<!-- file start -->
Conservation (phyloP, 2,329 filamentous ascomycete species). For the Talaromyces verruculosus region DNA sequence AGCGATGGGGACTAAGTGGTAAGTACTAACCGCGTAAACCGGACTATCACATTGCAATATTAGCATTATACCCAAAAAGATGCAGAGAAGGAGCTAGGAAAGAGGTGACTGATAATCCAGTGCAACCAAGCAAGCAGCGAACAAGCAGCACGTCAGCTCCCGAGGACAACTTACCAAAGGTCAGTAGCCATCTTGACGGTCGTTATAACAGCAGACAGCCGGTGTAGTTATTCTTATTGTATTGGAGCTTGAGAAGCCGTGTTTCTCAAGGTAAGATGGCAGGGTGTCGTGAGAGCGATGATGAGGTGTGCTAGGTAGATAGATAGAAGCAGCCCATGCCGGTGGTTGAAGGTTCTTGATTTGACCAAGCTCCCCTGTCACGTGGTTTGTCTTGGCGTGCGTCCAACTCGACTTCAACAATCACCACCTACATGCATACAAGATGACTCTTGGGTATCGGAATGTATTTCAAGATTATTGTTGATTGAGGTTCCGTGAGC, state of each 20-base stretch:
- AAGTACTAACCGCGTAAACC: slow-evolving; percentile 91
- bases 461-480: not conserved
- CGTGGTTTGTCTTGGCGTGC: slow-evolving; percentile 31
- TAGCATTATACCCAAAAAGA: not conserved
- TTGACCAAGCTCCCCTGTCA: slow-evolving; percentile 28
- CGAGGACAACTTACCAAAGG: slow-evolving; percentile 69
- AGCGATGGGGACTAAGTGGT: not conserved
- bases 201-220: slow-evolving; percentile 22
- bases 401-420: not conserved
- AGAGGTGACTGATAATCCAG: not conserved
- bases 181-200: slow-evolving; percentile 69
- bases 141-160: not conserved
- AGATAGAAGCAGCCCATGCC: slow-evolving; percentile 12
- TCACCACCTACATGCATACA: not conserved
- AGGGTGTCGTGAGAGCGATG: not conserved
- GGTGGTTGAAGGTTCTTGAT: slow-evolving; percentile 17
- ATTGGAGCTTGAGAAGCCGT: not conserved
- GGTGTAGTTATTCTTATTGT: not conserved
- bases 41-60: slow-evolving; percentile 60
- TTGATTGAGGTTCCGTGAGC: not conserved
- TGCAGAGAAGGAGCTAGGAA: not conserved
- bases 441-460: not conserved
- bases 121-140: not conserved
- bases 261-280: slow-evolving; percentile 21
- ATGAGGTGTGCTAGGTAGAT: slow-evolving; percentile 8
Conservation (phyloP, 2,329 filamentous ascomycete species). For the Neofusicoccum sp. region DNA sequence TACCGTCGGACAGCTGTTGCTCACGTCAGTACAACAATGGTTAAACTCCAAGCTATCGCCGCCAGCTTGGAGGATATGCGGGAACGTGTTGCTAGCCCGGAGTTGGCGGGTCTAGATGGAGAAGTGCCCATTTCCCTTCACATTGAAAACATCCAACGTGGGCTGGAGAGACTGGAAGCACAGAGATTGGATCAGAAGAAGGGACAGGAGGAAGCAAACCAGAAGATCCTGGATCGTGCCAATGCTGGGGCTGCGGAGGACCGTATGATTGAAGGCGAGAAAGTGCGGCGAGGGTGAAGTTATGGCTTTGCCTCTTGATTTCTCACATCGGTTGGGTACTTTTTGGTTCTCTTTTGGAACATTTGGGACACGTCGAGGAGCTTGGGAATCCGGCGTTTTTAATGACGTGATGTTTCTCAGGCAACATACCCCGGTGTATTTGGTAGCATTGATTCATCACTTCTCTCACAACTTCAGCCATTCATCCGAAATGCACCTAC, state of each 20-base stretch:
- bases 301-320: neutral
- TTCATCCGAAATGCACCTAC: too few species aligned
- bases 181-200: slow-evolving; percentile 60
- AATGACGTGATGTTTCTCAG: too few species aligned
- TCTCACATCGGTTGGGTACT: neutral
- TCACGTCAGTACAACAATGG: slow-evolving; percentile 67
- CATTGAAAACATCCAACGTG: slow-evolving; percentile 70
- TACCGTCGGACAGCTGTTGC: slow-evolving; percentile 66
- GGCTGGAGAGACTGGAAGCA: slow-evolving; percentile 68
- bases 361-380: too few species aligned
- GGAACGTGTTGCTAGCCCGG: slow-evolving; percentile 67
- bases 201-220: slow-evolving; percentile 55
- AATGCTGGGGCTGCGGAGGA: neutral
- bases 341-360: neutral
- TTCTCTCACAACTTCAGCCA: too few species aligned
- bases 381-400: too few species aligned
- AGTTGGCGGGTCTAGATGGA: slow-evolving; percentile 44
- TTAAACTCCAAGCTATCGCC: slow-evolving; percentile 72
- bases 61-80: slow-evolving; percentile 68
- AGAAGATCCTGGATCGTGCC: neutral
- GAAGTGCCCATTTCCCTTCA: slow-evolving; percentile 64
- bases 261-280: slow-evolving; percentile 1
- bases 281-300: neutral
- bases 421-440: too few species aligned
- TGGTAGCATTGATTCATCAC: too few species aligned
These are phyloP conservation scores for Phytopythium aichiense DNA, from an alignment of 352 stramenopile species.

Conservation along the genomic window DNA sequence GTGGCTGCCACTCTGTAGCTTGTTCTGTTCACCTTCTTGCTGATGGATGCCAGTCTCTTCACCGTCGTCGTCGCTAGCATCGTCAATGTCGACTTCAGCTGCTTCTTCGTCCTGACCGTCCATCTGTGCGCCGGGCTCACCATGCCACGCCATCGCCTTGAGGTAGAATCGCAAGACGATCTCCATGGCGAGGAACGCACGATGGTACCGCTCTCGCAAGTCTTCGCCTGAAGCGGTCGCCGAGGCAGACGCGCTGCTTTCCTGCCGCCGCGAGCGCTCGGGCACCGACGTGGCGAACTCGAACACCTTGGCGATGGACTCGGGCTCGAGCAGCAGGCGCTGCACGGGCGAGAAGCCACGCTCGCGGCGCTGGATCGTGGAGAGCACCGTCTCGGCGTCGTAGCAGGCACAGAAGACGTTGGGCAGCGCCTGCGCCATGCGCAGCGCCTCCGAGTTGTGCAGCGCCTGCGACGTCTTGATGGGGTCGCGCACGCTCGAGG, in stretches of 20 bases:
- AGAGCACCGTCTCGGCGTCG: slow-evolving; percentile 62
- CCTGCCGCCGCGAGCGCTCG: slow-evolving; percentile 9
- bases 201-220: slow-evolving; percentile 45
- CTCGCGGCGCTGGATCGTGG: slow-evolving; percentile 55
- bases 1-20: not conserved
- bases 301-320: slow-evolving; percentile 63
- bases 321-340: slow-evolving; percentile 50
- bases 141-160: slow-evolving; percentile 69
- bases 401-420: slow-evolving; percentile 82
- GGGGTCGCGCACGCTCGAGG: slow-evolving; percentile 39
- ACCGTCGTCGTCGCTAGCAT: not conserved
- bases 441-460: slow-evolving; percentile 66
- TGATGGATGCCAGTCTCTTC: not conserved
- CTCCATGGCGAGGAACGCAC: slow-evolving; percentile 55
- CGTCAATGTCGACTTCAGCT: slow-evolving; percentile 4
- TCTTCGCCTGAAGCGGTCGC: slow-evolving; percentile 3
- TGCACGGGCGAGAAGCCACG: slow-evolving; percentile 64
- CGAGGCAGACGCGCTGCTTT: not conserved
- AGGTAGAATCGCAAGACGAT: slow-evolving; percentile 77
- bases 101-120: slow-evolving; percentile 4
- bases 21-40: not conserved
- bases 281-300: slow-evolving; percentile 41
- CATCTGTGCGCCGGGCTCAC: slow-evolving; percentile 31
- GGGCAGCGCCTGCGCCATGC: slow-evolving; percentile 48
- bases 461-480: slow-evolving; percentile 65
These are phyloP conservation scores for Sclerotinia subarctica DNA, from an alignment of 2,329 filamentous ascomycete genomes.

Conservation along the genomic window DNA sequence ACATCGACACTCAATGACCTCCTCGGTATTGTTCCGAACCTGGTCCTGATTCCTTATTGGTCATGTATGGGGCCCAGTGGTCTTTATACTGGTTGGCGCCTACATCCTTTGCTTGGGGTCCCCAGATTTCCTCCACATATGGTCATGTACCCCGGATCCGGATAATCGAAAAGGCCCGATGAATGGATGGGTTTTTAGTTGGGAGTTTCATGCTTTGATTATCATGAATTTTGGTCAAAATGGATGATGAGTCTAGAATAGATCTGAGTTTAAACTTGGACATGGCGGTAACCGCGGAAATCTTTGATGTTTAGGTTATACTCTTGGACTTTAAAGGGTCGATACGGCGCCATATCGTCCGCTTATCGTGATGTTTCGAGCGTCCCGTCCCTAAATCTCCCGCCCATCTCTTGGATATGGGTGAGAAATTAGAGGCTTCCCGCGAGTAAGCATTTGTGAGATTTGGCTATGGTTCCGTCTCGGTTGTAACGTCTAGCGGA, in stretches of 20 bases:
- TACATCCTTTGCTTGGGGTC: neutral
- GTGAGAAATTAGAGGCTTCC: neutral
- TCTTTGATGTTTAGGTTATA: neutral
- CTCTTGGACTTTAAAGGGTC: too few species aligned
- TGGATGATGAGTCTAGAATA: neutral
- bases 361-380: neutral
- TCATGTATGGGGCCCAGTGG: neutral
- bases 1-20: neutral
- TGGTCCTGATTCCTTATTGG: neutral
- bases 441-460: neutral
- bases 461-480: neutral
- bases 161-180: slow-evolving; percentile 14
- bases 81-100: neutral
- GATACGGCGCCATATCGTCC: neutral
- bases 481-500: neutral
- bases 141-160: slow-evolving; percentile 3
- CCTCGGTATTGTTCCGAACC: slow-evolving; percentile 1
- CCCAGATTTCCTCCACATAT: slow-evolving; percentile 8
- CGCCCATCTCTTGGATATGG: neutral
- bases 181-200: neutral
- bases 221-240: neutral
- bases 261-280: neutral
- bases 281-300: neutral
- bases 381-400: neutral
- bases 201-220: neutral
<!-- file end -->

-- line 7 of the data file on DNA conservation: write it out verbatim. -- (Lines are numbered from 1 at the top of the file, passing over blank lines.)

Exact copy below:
- CGAGGACAACTTACCAAAGG: slow-evolving; percentile 69